Rocky Mountain states such as Utah rank as some of the best butterfly destinations in the United States. The east-west divide means that the eastern slopes of the state attract many of the eastern butterflies and the western slopes, valleys and fields support entirely different butterfly populations.
According to the Utah Lepidopterists’ Society:
In the north, Utah’s geographical diversity includes the eastern extension of the Great Basin approaching the western extension of the Rocky Mountains. Salt Lake and Utah Valley citizens are privileged to live in the buffer zone between these two vastly differing mountain ranges. The southern part of the state is divided amongst further montane regions intermixed with Canyon Country habitats comprising the northern section of the Colorado Plateau.
So, the types of butterflies anyone visiting Utah will see is highly dependent on the places they visit.
According to the Utah Bug Club
Because of the general lack of native vegetation in our cities and suburbs, the mix of butterflies in Northern Utah yards and parks is definitely limited; unless you live near natural habitat such as mountain canyons or rivers. However, there are are a few butterflies that do fly around our neighborhoods, the cabbage white being the most common.
They suggest that visitors to the northern urban areas head out to the local canyons because the water attracts large numbers of butterflies.
This introduction to Utah butterflies is organized according to family. It provides a list of the butterfly species found in the state along with a handful of butterfly pictures.
Visitors looking for additional butterfly pictures and butterfly identification help can press the green butterfly button for more information.
Butterflies: Whites and Yellows
Pieridae is the formal name of the family that consists of the butterflies with white wings and yellow wings. Most states have more of the yellow butterfly species. Here’s a list of the rest of the white butterflies and yellow butterflies documented in the state.
Yellow butterfly species are plentiful in the state. Mead’s Sulphur and Scudder’s Sulphur are Rocky Mountain specialties.
The remaining species are common in the West and South. The picture shows a Dainty Sulphur, one of the smaller yellow butterfly species.
Queen Alexandra’s Sulphur
Blues, Hairtreaks and Coppers
Almost five dozen Gossamar Wing butterflies find a home in Utah. The mountain areas insure they have habitat to support a wide variety of blue butterflies that can be also be found in other northern and southern locations. Deserts and valleys provide habitat for even more species.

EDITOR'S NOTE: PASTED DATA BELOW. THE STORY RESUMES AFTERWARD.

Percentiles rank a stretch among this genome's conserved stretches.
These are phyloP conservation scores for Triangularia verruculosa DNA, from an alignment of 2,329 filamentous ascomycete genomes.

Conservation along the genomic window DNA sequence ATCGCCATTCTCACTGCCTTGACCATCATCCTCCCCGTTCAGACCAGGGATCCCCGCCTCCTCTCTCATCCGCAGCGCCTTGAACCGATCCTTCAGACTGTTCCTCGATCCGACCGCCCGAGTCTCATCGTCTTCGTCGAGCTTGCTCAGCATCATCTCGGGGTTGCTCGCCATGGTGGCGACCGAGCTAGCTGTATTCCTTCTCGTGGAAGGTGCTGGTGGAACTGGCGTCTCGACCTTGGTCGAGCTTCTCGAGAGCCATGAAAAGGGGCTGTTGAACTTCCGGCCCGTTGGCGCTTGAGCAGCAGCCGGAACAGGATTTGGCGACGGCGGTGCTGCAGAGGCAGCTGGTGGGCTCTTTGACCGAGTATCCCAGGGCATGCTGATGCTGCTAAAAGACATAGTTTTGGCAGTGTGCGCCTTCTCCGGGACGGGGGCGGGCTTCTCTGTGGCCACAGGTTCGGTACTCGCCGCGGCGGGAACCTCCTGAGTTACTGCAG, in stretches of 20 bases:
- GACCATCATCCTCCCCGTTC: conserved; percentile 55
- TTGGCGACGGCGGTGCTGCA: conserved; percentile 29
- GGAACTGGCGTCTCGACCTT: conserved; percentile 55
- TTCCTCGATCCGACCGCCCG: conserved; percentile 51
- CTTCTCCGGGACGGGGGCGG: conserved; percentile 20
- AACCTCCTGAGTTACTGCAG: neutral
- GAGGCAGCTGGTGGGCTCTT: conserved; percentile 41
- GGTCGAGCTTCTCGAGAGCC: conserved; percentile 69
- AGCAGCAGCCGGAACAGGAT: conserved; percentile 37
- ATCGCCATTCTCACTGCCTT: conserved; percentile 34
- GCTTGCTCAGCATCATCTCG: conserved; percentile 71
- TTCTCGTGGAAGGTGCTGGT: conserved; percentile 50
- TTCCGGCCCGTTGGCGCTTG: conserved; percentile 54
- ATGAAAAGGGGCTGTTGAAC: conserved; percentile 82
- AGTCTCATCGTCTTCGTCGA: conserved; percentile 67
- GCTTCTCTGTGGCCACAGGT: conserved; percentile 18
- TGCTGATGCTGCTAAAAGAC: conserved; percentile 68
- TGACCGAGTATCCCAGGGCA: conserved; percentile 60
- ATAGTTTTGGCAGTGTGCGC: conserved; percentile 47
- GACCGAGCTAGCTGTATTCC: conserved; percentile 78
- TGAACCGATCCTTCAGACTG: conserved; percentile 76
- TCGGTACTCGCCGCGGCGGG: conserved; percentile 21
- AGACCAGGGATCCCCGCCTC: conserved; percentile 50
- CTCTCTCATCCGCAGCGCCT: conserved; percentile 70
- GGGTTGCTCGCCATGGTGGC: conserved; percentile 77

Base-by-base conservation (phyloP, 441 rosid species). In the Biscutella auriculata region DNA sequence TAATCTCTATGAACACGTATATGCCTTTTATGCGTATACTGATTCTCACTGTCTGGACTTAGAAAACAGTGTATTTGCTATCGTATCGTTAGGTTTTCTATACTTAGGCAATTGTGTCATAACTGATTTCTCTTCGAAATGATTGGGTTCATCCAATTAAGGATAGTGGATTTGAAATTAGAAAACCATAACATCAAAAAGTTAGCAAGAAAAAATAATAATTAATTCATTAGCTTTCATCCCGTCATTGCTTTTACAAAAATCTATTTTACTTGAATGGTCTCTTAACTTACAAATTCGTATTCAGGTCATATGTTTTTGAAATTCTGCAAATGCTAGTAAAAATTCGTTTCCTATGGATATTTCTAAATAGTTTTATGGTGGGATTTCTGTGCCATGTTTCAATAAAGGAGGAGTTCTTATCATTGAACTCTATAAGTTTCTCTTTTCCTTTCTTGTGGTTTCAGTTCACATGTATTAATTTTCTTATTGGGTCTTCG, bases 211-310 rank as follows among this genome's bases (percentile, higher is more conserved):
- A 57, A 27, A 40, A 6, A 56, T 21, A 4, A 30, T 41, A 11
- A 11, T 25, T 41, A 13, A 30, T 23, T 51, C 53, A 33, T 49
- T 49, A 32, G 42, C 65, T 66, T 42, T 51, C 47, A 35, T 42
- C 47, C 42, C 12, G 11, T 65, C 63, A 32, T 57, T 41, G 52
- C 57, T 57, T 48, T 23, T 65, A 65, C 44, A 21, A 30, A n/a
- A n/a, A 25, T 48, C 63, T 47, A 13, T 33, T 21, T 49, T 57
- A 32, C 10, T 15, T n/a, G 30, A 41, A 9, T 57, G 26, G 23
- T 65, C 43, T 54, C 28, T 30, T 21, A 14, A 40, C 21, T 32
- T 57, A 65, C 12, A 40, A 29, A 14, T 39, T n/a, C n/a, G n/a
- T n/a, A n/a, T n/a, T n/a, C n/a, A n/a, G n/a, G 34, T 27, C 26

Move down to the Hairsreak and Copper butterfly genera and the pattern is similar. Tourists can have the proverbial field day keeping their eyes peeled to the ground in search of all these small and beautiful butterflies. The picture shows a California Hairstreak.
Western Square-dotted Blue
Rocky Mountain Dotted-Blue
Great Purple Hairstreak
Western Green Hairstreak
Sheridan’s Green Hairstreak
Desert Green Hairstreak
Western Pine Elfin
Brush Footed Butterflies
Multiple habitats means that multiple fritillaries, commas, crescents, checkerspots and wood nymphs also abound in the state. The picture show a side view of a Leanira Checkerspot.
Many of these brush footed species fly in residential areas and around gardens in cities. They are probably the most visible to tourists and fairly easy to photograph.
With names such as Alpines and Arctics it’s easy to guess that this group of brushfoots live in the Utah mountain areas.
Great Spangled Fritillary
Great Basin Fritillary
West Coast Lady
Great Basin Wood-Nymph
The list of Utah swallowtail butterflies is similar to many other Western state butterfly lists.
Not many states support Old World Swallowtails, so getting a picture of one in Utah often ranks high on life lists for many butterfly enthusiasts.
- Clodius Parnassian
- Rocky Mountain Parnassian
- Pipevine Swallowtail
- Old World Swallowtail
- Black Swallowtail
- Anise Swallowtail
- Indra Swallowtail
- Western Tiger Swallowtail
- Pale Swallowtail
- Two-tailed Swallowtail
Metalmark butterflies are a tropical family of butterflies. Utah begins the northern trend for Metalmark species. They are low in number and the species have brown wings. The picture shows the Mormon Metalmark.
- Fatal Metalmark
- Mormon Metalmark
- Palmer’s Metalmark